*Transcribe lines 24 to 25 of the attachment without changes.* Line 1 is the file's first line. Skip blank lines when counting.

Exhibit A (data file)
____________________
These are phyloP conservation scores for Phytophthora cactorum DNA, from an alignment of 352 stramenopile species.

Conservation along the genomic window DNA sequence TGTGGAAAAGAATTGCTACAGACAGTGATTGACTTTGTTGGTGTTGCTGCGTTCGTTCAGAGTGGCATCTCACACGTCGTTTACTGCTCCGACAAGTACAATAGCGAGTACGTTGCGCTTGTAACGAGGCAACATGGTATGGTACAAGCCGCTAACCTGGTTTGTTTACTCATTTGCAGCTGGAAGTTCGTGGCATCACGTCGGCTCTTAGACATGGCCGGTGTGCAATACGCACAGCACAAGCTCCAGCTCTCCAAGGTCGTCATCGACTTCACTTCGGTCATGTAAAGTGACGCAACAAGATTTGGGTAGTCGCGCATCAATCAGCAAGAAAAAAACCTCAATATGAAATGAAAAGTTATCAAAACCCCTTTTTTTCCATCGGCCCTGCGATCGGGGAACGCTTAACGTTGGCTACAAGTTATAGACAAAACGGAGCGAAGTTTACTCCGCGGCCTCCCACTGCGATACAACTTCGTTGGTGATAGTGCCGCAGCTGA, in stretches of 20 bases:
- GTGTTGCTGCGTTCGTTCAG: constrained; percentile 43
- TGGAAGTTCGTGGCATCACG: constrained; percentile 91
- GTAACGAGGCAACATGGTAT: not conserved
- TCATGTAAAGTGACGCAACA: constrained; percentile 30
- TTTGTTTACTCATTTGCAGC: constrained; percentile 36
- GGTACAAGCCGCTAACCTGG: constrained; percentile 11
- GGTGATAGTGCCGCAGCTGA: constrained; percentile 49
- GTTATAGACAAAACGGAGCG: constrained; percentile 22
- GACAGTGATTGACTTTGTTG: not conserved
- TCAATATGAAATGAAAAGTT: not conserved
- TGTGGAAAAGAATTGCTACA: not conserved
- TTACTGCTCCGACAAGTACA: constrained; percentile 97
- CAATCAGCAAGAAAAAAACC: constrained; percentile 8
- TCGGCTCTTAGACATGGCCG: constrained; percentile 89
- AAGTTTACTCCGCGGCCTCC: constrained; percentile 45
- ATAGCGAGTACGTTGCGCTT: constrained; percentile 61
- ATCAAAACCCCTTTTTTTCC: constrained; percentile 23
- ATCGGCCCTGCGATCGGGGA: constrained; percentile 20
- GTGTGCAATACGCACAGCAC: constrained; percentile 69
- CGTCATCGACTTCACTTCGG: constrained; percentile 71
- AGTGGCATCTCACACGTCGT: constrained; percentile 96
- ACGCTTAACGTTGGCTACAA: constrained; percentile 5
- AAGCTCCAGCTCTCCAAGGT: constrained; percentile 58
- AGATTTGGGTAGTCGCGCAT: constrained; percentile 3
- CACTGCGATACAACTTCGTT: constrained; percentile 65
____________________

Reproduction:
- ACGCTTAACGTTGGCTACAA: constrained; percentile 5
- AAGCTCCAGCTCTCCAAGGT: constrained; percentile 58